Kenya’s new Wildlife Act, assented by the president on 24th December 2013 provides an opportunity for wildlife managers and communities to benefit from wildlife conservation activities. Amendments included in this Act makes it much more friendly to conservation, as it involves local stakeholders in various conservation matters.
Compensation has also been clearly addressed in the new Act. Previously compensation was paid by the government and this was facilitated through District Wildlife Compensation Committees. Compensation under the old wildlife act only related to human death and injury. It did not include destruction of crops, livestock and property. Furthermore, the amount paid for loss of life and injury was contentiously inadequate. The process of administering the compensation claims was highly bureaucratic and did not involve local stakeholders. To correct this weakness, the new Wildlife Conservation and Management Act has allowed for the establishment of County Wildlife Conservation and Compensation Committees (CWCCCs) for every County in Kenya. The committees will work to oversee conservation and management of wildlife in various counties, including managing compensation after human-wildlife conflict incidences have occurred
Numerous residents in Laikipia who have suffered loss of crops, livestock, and property welcome the formation of the CWCCCs as most had resigned to the fact that their claims would go unfulfilled. The CWCCCs have already gone through induction and are about to commence on the implementation of services to communities.
To date, human death and injury claims add up to approximately Kes 5 billion which in itself poses a dilemma for the government on where these funds will be sourced.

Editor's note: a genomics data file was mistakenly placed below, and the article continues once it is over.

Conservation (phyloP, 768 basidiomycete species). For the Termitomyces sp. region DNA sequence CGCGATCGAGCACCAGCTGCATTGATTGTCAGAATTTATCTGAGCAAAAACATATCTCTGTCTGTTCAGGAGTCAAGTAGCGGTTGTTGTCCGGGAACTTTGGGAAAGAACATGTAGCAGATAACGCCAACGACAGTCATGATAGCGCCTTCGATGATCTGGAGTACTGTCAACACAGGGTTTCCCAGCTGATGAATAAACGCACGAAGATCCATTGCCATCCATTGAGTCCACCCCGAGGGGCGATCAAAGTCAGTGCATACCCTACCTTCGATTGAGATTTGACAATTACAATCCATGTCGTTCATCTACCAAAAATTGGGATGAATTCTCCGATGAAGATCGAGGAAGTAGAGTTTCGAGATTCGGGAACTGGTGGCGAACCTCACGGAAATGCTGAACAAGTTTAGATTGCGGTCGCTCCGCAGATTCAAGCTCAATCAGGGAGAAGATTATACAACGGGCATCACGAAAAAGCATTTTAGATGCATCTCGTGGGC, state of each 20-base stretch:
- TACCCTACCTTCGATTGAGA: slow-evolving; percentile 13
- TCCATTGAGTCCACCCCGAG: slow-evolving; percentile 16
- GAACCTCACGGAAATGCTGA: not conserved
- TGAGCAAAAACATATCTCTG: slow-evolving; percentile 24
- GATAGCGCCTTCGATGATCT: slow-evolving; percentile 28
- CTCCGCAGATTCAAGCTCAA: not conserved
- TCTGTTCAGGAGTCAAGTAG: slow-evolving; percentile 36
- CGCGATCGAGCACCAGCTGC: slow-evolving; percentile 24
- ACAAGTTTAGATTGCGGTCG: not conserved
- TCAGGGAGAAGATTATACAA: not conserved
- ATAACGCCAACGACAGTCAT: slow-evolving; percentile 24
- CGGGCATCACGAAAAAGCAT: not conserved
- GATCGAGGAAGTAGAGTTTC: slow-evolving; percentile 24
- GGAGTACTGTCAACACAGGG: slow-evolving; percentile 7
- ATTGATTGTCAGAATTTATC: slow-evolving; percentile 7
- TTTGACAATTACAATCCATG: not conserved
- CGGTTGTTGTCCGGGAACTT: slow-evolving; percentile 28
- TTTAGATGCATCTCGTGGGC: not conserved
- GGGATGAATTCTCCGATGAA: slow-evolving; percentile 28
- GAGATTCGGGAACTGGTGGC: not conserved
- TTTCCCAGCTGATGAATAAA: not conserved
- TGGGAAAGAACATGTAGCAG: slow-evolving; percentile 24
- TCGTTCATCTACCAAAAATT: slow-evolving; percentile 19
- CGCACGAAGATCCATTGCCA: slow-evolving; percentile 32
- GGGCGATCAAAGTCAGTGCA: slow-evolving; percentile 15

In order to clarify the content of the wildlife act, the Cabinet Secretary for Environment and Natural Resources, made several regulations to guide the implementation of the Act. These regulations will come into force on the date that they are gazetted. Regulations include those on conservancies, compensation, licensing, community participation, security, government trophies, among others.
Various conservationists have been approached to submit their views on these regulations in order to guide KWS in the revision and validation process.
LWFhas been at the forefront in mobilising Laikipians to give their comments on these regulations. The Forum has also collected views from members and forwarded them to the relevant authority.
The 23 WCMA regulations and guidelines are still under review by KWS and the KWS Board. The Board was expected to meet in November, 2015 to confirm the latest drafts, and to recommend final versions to the Cabinet Secretary for approval and posting. A final public validation meeting is likely to be held in the New Year.
LWF is working with the Kenya Wildlife Conservancies Association (KWCA) to ensure that the final feedback, recommendations and revisions from the membership are incorporated into the final versions and presented to the government.